Find greatness. Hang out with greatness. – Deborah Sobol, Rush Hour Concerts
I spent a summer in Graz, Austria hanging on to every word spoken by Harold Heiberg. He taught at the AIMS summer festival for 34 years and was a fount of knowledge on many topics but especially German Lieder. His scholarly devotion to the genre goes unmatched in my years of education and singing. Sadly, I learned of his passing this evening. I am heartened, though, to know that his legacy lives on in so many voices across the world. He was an excellent mentor and an excellent soul. It is interesting that during our morning session with Deborah Sobol of Rush Hour Concerts she spoke so eloquently about finding mentors of different generations that not only guide you musically but help form your understanding of the human experience.
All the things that feed great art all come from human uncertainty. – Deborah Sobol
As part of the fresh inc festival we had the opportunity to perform today at Preston Bradley Hall in the Chicago Cultural Center overlooking Millennium Park. The concert was a mixture of new and old featuring compositions by Handel and Prokofiev alongside contemporary works such as Garrett Schumann’s “A Five-Note Chord: Seen from the Porch of a Curious Mind” performed by Latitude 49 as well as fresh inc participant composer Grace Xu Schott‘s “The Oak.” I had the sincere pleasure of performing Grace’s piece with her at the piano. If you ever have the opportunity to sing in Preston Bradley Hall, do not pass it up! The acoustics under that Tiffany dome are luxurious.
Live thy Life,
Young and old,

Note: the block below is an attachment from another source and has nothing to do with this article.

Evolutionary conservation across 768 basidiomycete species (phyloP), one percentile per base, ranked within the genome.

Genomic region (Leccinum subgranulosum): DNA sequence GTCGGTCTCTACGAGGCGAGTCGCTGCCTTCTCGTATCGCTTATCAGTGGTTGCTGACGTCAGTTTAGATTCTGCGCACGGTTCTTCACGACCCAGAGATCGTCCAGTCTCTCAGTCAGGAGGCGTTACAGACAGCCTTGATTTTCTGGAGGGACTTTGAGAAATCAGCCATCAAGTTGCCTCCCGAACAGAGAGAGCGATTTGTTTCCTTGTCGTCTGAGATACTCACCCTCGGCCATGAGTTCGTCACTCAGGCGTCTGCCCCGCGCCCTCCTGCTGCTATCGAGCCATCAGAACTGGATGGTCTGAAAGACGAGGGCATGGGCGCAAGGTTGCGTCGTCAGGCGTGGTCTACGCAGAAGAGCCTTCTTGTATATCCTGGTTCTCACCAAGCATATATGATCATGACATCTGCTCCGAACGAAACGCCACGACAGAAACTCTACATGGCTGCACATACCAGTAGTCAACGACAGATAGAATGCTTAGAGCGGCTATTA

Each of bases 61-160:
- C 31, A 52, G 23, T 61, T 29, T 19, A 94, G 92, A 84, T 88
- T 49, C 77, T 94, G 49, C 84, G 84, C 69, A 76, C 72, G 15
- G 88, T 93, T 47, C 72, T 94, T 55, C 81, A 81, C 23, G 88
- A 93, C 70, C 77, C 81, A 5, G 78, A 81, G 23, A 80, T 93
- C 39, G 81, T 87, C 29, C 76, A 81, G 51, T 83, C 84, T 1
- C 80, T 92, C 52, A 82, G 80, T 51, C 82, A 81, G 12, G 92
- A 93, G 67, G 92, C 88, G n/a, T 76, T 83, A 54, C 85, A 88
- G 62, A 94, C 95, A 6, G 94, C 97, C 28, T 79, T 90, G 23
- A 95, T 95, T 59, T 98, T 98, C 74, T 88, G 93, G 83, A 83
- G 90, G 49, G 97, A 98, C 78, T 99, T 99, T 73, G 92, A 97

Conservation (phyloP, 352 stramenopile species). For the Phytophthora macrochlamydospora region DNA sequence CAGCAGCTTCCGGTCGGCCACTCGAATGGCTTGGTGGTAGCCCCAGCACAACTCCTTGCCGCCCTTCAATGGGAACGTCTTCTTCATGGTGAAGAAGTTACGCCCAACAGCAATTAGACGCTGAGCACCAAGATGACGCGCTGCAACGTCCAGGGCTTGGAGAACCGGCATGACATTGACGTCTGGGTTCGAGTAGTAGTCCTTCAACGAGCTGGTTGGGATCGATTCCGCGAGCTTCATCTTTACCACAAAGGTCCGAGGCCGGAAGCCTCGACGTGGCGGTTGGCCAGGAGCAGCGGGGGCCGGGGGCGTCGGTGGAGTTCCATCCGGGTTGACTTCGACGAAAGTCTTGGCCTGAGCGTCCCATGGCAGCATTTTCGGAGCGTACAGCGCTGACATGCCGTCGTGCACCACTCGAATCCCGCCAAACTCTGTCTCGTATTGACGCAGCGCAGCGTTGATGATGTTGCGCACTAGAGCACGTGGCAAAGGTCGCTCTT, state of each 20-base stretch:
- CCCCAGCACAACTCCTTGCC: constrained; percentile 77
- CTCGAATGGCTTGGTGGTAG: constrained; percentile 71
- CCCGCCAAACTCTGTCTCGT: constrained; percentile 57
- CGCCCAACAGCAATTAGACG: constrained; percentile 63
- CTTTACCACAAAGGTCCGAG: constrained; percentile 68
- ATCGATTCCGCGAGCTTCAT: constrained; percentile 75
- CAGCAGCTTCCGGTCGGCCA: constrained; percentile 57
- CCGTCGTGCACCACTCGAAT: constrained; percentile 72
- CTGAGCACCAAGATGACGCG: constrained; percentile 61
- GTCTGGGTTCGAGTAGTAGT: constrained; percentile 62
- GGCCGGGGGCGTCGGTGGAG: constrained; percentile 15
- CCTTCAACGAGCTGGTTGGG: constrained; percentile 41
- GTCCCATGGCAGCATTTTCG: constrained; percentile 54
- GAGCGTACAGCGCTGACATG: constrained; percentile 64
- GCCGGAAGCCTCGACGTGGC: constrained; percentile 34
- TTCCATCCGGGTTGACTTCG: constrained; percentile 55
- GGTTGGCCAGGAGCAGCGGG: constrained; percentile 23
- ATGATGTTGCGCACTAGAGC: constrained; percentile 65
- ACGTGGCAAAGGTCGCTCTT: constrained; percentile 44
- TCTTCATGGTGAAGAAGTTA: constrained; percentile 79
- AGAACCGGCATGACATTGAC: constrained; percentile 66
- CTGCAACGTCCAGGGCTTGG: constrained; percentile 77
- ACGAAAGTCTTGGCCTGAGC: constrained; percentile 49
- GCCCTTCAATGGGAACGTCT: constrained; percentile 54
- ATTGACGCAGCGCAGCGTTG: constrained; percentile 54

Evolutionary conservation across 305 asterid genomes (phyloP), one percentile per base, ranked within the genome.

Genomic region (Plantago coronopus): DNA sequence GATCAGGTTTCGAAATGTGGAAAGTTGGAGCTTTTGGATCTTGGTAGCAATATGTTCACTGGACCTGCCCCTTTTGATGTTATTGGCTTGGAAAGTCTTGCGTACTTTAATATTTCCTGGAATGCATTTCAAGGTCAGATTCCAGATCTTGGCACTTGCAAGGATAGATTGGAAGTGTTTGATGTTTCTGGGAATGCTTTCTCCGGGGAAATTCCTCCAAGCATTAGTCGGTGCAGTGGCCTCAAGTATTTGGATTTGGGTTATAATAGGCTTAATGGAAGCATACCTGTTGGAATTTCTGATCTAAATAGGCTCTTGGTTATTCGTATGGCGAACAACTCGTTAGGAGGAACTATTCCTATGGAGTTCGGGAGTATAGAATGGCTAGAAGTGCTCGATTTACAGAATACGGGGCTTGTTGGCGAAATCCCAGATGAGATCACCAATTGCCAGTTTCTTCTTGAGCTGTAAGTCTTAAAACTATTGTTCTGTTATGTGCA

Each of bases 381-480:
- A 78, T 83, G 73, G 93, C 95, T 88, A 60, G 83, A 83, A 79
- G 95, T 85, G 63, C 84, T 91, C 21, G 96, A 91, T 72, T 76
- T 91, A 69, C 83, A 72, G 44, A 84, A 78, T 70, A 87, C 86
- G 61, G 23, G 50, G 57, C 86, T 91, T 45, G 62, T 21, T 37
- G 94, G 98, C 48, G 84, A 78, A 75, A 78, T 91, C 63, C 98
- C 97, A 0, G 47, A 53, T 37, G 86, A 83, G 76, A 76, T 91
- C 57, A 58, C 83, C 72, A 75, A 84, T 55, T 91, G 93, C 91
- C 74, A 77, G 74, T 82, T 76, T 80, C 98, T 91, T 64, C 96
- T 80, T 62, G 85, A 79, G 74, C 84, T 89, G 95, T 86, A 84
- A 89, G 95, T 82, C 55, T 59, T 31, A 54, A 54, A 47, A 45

Like yon oak,
Bright in spring,
Then; and then
All his leaves
Fall’n at length,
Look, he stands,
Trunk and bough
We also had a session on social media marketing with James Buckhouse, Director of Corporate Design at Twitter. He gave us superb insights into building our personal brands – which is a topic most of you know I love to discuss at-length. He encouraged us to tell our stories via social media using the three-act structure: conflict, development, and resolution (also ultimately transformation.) I found this last addition to be the most compelling part of his talk and in light of tonight’s blog post, the area on which I want to focus. “Why should anyone on earth care about coming to see you perform?” James prodded. I trust that Professor Heiberg was asking us the same question those years ago. It is never, and was never, just about singing the phrases or pronouncing the German correctly. It was about much more and still is today. It is about transformation – not simply a transformation that I ask of my audience – but of my own. A transformation that is shared. A transformation passed from generation to generation.
Ending with a solution isn’t enough. There must be a transformation… If we get a little bit of help we can all come out transformed. – James Buckhouse